OnabotulinumtoxinA for the Treatment of Chronic Migraine
Article first published online: 1 APR 2011
© 2011 American Headache Society
Headache: The Journal of Head and Face Pain
Volume 51, Issue 4, pages 659–660, April 2011
How to Cite
Rothrock, J. F. (2011), OnabotulinumtoxinA for the Treatment of Chronic Migraine. Headache: The Journal of Head and Face Pain, 51: 659–660. doi: 10.1111/j.1526-4610.2011.01880.x
- Issue published online: 1 APR 2011
- Article first published online: 1 APR 2011
Chronic migraine is a common primary headache disorder that actively afflicts as many as 1 in 50 individuals and accounts for a disproportionate share of the financial cost, pain, and emotional suffering produced by migraine generally. “Chronic migraine” implies that one has an established history of migraine, has been experiencing headaches on at least 15 days of each month for at least 3 consecutive months, and the majority of those headaches each month either have had features characteristic of migraine or have been responsive to drugs which are relatively specific for migraine (examples: sumatriptan, rizatriptan, dihydroergotamine).
In October 2010 the Federal Drug Administration (FDA) approved onabotulinumtoxinA (onabotA; also commonly referred to as Botox, BotoxA, and botulinumtoxin-type A) injection therapy for the preventive treatment of chronic migraine; this established onabotA as the first (and only) therapy FDA-approved specifically for that indication. The FDA based its approval on the results from a large multicenter study, PREEMPT, that compared injections of onabotA to injections of placebo administered via a randomized, double-blind design (ie, neither the patient nor the physician investigator knew which the patient was receiving, placebo or active drug).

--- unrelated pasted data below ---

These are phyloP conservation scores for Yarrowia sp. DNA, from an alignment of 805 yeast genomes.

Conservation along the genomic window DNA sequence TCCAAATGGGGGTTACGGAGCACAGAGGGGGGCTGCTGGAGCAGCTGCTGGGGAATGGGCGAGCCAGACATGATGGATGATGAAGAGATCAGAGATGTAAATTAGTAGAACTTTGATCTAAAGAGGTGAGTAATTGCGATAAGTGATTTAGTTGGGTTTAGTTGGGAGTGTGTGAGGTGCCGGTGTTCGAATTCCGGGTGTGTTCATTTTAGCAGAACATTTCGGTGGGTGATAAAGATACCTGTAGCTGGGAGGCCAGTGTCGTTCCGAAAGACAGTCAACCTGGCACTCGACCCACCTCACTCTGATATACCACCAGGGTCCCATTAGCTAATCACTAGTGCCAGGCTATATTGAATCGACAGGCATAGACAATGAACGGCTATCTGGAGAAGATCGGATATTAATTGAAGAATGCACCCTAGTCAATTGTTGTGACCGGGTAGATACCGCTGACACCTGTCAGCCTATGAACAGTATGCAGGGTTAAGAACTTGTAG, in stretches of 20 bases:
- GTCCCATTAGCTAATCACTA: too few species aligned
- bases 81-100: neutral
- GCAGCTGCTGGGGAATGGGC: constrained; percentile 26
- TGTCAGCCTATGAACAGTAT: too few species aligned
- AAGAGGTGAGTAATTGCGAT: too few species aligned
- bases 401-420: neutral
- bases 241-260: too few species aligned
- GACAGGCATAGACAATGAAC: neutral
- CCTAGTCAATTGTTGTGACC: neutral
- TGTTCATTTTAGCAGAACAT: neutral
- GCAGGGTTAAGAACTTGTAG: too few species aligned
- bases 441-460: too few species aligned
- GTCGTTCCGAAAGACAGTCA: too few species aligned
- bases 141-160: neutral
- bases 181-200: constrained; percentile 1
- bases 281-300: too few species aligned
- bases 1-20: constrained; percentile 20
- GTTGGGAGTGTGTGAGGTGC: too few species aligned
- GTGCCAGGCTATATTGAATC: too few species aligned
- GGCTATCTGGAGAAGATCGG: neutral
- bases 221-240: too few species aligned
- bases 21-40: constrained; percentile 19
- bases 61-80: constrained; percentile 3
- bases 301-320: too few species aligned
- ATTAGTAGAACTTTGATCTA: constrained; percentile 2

OnabotulinumtoxinA is a protein produced by a bacterium (Clostridium botulinum) that in high doses can cause diffuse muscular paralysis, inability to breathe, and death. Injected into specific muscles in tiny doses, however, onabotA has been demonstrated to be effective in treating various types of involuntary muscle contraction safely and effectively. OnabotA also is used for cosmetic purposes, relaxing facial muscles and so smoothing out facial wrinkles.
While evaluating onabotA administered for disorders involving muscle contraction, investigators discovered that the pain experienced by patients with those disorders tended to improve even before any meaningful reduction in muscle contraction occurred. In addition, patients with migraine who were receiving onabotA for cosmetic purposes frequently reported a significant improvement in their headaches following the injections. Those observations subsequently led to a series of clinical research studies designed to assess the value of onabotA therapy for headache prevention. To make a long story short, the results from those studies suggested that onabotA does not appear to be effective in treating tension-type headache or patients with infrequent migraine attacks. The PREEMPT study, however, demonstrated onabotA to be both safe and effective for the treatment of chronic migraine.